New Zealand May Open Rate-Hike Door Amid Signs Economy Is Overheating
(Bloomberg) -- New Zealand’s central bank may signal it’s willing to begin tightening monetary policy later this year as a slew of strong data suggest the economy is overheating.
The Reserve Bank will leave the official cash rate at 0.25% at its review Wednesday in Wellington, according to all 24 analysts surveyed by Bloomberg. But economists at the country’s four largest banks now predict the RBNZ will start raising rates in November, and they expect it to tacitly acknowledge that possibility in its statement.
“The RBNZ can tick all its boxes -- inflation risks have flipped firmly towards it being too high for too long, and we think the labor market is at least at, possibly past full employment,” said Sharon Zollner, chief economist at ANZ Bank New Zealand in Auckland. “We don’t need any more demand in this economy right now. I think it is overheating.”
Investors ramped up rate-hike bets last week after a survey of business opinion showed increasingly confident firms are passing on higher costs by raising prices. At the same time, considerable risks remain. New Zealand’s border is still largely closed to the outside world and a slow vaccination roll-out has left it vulnerable should Covid-19 breach its defenses.
The RBNZ’s Monetary Policy Committee, led by Governor Adrian Orr, will publish its decision at 2 p.m. in Wellington tomorrow. It is an interim review, not a quarterly Monetary Policy Statement, so no new forecasts will be published and Orr will not hold a press conference. In May, the central bank projected it would start raising rates in the second half of 2022.
New Zealand’s success in eliminating the coronavirus from the community has given its economic recovery a head-start, putting the RBNZ at the forefront of stimulus withdrawal in the wake of the pandemic.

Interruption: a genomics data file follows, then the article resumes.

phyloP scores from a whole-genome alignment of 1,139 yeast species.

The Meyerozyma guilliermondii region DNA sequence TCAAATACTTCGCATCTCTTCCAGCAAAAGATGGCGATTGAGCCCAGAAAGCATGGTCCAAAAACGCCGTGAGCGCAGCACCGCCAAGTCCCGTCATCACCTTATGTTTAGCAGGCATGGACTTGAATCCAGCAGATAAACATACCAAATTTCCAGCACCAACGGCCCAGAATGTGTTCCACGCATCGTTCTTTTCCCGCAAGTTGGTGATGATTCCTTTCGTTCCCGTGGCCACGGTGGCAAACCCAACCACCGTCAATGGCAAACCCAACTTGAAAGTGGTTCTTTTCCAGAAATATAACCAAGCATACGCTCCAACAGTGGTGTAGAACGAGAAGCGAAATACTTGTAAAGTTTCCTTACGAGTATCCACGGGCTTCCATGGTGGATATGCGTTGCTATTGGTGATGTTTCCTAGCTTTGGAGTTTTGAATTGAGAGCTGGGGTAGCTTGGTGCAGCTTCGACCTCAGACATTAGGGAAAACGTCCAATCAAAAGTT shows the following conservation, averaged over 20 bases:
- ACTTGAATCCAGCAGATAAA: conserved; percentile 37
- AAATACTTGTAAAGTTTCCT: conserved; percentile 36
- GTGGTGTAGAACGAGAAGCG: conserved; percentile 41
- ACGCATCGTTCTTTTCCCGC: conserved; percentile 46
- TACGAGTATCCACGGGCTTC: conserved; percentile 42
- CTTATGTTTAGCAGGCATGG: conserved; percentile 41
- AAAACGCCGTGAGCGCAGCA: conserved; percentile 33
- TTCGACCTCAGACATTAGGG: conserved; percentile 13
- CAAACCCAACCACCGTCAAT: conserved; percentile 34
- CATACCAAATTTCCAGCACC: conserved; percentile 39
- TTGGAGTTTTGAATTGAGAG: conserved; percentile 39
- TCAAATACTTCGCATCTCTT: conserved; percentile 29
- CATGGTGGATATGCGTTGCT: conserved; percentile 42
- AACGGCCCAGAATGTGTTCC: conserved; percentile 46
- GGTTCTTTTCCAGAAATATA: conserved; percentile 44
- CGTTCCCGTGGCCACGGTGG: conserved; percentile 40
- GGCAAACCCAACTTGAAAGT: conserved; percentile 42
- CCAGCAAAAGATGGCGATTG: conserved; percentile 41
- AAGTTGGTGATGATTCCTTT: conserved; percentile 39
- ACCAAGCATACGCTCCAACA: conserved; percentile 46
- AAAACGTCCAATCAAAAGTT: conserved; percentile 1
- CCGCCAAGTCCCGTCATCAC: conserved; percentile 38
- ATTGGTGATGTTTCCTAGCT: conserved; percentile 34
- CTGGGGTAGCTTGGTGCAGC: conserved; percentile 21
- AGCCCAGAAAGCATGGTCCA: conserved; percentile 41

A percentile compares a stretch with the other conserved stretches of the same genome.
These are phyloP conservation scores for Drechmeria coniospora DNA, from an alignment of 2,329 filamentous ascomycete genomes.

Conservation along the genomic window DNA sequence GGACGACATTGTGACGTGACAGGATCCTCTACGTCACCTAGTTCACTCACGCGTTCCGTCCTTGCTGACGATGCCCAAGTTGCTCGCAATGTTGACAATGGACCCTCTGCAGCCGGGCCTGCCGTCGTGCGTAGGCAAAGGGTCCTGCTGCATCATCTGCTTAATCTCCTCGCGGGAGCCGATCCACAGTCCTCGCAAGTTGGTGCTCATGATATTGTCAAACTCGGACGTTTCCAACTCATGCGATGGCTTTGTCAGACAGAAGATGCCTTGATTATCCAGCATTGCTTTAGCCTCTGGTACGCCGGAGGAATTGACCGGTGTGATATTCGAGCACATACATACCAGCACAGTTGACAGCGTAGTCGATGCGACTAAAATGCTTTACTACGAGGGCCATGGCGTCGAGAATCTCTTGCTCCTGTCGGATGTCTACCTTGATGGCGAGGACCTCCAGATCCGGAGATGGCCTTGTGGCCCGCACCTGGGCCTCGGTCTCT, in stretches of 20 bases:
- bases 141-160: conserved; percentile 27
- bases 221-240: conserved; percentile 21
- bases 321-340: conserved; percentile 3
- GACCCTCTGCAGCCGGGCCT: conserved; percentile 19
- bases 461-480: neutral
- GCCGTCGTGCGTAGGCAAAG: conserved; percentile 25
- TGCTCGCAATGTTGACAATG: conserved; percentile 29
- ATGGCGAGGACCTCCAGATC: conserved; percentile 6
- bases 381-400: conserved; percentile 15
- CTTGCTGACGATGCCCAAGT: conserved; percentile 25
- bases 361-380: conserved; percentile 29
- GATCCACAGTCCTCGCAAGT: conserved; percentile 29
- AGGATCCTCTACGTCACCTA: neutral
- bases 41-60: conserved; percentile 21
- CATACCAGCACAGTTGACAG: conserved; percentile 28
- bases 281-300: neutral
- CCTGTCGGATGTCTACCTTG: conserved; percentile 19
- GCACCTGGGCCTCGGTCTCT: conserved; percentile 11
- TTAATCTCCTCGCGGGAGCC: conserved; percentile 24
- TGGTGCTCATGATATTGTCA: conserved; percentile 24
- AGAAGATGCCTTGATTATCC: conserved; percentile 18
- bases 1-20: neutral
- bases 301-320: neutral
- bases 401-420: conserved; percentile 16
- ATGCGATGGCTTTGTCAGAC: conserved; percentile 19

It has already dialed down its quantitative easing bond buying to just NZ$200 million ($140 million) a week from a peak of NZ$1.8 billion last year, and several economists say purchases could end within months.
While some other central banks are also signaling an end to ultra-loose policies by tapering bond purchases, in Asia only the Bank of Korea has said that rate normalization is in the pipeline this year. By contrast, the Reserve Bank of Australia last week said it doesn’t expect to increase borrowing costs until 2024.
The economy is running hot amid a shortage of goods and labor and surging demand. Gross domestic product jumped 1.6% in the first quarter from the fourth, three times the pace forecast by economists, while the housing market continues to boom despite government efforts to curb property investment.
The unemployment rate fell to 4.7% in the first quarter, and economists expect data due July 16 to show the inflation rate almost doubled to 2.7% in the second quarter, nearing the top of the RBNZ’s 1-3% target range.
The central bank will want to be sure that faster inflation is becoming entrenched, and may be wary of putting upward pressure on New Zealand’s exchange rate by tightening policy much sooner than its peers, said John Carran, an economist at Jarden Group in Auckland.
“They need to take a bit more time to see how long these labor market pressures and other cost pressures develop and whether they are going to flow through into significantly higher wages,” said Carran. “I don’t think there is enough evidence to say the spike in inflation will persist, and to justify the RBNZ raising rates.”
But Craig Ebert, senior economist at the Bank of New Zealand in Wellington, said inflation will continue to track higher over the course of the year and the jobless rate will fall further. BNZ forecasts inflation reaching 3.3% in the fourth quarter and the unemployment rate dropping to 3.8% by mid-2022.
“It’s the outlook for inflation, and the labor market, that will end up forcing the bank’s hand on the OCR,” said Ebert. “While risks of economic disappointment lurk,” there are now “palpable threats imposed by an overheating local economy,” he said.
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